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Biological Structure and Function Emerge from Scaling Unsupervised Learning to 250 Million Protein Sequences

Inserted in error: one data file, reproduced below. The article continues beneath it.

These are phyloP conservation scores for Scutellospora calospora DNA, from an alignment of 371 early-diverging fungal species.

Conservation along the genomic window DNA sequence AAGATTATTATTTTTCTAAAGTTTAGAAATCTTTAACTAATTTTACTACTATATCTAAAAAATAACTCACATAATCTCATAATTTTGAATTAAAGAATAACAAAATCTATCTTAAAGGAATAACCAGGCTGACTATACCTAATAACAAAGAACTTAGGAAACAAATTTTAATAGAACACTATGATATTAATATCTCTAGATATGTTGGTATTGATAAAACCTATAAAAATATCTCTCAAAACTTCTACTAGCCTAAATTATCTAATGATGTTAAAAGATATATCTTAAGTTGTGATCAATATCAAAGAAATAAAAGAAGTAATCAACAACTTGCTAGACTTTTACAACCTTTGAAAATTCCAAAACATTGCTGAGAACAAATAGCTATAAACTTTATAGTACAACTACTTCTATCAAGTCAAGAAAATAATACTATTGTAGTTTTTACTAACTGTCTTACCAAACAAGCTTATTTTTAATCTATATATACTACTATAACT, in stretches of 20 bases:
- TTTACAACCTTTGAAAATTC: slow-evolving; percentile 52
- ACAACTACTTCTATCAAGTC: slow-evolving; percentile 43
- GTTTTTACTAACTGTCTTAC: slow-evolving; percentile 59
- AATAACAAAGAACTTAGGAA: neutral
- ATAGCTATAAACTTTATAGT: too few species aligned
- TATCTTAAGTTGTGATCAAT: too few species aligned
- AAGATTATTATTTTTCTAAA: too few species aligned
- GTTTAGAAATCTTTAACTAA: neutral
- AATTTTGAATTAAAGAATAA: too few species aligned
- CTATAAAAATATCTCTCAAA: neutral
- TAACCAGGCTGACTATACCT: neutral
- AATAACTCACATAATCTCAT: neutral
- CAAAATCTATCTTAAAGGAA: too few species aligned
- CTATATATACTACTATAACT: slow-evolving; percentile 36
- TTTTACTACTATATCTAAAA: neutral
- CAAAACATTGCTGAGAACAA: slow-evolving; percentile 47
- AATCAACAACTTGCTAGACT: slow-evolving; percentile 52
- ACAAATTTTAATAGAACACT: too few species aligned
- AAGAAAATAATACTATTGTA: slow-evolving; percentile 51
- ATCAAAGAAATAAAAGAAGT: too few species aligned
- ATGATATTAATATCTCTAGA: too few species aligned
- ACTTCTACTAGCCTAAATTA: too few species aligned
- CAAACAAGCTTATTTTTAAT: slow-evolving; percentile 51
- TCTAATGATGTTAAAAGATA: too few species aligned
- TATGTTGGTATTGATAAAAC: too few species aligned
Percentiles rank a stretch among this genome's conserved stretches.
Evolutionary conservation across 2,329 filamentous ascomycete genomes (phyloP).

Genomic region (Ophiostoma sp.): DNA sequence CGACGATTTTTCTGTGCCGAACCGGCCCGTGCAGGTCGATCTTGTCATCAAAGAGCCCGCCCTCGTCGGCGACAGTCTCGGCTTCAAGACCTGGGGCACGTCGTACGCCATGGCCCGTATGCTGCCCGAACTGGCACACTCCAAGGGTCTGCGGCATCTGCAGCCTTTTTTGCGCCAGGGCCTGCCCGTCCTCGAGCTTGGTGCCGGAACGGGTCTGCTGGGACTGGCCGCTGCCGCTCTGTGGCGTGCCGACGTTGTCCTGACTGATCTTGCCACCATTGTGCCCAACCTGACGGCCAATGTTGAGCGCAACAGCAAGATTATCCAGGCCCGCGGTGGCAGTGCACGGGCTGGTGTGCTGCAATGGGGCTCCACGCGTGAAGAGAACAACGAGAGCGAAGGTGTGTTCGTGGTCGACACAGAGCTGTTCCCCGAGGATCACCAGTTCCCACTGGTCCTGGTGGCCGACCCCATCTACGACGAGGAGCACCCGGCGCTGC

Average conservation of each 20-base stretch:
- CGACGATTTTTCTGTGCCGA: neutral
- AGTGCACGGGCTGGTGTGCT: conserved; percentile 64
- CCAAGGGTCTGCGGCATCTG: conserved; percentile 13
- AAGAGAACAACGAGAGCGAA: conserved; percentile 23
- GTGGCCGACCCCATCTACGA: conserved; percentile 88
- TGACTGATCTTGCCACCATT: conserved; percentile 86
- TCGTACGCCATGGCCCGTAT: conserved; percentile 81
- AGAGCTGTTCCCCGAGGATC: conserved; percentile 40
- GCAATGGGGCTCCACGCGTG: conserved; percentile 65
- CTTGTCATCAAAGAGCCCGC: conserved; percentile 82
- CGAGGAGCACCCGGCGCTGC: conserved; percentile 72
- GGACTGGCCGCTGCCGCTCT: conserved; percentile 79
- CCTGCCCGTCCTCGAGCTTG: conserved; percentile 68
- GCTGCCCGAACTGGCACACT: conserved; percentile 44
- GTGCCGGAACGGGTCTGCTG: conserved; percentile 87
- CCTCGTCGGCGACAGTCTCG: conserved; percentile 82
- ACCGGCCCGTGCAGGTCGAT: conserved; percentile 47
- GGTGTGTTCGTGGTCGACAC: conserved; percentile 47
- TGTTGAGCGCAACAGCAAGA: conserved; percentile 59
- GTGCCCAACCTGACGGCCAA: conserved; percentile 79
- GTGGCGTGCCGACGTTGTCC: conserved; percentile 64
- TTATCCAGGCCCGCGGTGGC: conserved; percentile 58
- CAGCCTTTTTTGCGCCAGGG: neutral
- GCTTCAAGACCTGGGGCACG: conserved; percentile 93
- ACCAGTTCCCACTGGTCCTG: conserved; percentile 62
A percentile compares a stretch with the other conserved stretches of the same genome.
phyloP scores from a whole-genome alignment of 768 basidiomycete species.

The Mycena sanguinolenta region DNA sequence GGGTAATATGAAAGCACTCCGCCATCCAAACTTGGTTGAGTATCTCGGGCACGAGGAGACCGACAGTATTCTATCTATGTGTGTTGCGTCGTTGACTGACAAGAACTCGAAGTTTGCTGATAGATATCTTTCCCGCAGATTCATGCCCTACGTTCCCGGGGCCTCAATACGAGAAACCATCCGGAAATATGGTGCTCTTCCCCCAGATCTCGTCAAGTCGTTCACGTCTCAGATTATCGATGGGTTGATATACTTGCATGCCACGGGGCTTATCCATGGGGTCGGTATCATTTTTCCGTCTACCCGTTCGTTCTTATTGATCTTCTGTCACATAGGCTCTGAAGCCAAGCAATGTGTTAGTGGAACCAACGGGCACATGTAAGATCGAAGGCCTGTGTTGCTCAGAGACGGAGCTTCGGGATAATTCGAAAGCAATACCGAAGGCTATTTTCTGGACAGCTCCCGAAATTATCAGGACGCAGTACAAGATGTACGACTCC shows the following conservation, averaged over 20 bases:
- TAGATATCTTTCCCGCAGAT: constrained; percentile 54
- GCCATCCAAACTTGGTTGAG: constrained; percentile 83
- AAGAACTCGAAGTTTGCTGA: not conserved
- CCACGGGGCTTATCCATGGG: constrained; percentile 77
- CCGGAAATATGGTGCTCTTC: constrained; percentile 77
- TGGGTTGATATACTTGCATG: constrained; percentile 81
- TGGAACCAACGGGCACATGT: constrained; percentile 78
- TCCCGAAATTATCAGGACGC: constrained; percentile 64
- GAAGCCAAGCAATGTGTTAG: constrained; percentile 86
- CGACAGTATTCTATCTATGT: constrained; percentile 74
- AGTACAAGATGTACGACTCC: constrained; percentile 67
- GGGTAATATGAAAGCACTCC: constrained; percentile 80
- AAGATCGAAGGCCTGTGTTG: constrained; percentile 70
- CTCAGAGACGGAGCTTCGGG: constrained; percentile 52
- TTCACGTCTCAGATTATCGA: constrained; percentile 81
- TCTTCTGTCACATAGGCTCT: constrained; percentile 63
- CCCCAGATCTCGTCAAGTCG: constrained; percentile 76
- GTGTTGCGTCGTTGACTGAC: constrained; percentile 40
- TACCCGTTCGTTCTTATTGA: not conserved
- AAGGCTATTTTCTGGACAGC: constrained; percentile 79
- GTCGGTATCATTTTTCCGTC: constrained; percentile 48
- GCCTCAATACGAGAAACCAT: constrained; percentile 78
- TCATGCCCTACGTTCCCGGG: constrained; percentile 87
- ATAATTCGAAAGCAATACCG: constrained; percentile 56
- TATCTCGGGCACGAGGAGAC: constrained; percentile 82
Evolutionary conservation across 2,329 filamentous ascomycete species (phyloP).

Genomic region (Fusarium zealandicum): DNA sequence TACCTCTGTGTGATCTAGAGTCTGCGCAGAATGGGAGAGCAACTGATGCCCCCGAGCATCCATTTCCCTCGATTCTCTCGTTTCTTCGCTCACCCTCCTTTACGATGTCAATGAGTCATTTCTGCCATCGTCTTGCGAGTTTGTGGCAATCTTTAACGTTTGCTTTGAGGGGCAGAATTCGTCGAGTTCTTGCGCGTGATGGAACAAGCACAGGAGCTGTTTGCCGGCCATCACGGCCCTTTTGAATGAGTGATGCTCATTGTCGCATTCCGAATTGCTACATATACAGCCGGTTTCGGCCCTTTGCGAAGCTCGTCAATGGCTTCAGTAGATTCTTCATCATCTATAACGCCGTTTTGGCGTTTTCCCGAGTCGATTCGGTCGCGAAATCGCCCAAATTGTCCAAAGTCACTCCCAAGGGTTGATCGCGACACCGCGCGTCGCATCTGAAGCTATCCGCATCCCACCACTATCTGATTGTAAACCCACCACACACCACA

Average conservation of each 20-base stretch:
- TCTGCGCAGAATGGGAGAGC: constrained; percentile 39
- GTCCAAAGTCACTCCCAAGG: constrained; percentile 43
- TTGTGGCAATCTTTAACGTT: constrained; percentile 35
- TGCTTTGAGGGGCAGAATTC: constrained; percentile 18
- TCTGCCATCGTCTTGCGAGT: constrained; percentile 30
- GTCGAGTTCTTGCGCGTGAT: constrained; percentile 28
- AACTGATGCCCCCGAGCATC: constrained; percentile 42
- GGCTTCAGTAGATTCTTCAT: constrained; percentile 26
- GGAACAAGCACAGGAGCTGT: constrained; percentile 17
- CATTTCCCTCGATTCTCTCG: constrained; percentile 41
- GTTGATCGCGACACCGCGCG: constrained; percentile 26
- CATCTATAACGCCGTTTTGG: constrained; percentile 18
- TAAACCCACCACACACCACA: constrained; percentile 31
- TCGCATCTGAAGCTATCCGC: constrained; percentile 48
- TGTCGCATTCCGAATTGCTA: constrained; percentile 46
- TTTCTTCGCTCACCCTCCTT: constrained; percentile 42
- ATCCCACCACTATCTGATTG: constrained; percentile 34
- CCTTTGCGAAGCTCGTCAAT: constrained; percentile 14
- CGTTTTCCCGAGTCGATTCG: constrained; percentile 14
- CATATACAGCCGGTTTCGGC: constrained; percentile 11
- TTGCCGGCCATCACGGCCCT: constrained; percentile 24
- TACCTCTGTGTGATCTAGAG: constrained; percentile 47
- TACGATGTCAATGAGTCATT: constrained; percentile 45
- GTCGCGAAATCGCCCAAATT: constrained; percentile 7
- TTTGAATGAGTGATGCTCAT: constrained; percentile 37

In the field of artificial intelligence, a combination of scale in data and model capacity enabled by unsupervised learning has led to major advances in representation learning and statistical generation. In biology, the anticipated growth of sequencing promises unprecedented data on natural sequence diversity. Learning the natural distribution of evolutionary protein sequence variation is a logical step toward predictive and generative modeling for biology. To this end we use unsupervised learning to train a deep contextual language model on 86 billion amino acids across 250 million sequences spanning evolutionary diversity. The resulting model maps raw sequences to representations of biological properties without labels or prior domain knowledge. The learned representation space organizes sequences at multiple levels of biological granularity from the biochemical to proteomic levels. Learning recovers information about protein structure: secondary structure and residue-residue contacts can be extracted by linear projections from learned representations. With small amounts of labeled data, the ability to identify tertiary contacts is further improved. Learning on full sequence diversity rather than individual protein families increases recoverable information about secondary structure. We show the networks generalize by adapting them to variant activity prediction from sequences only, with results that are comparable to a state-of-the-art variant predictor that uses evolutionary and structurally derived features.
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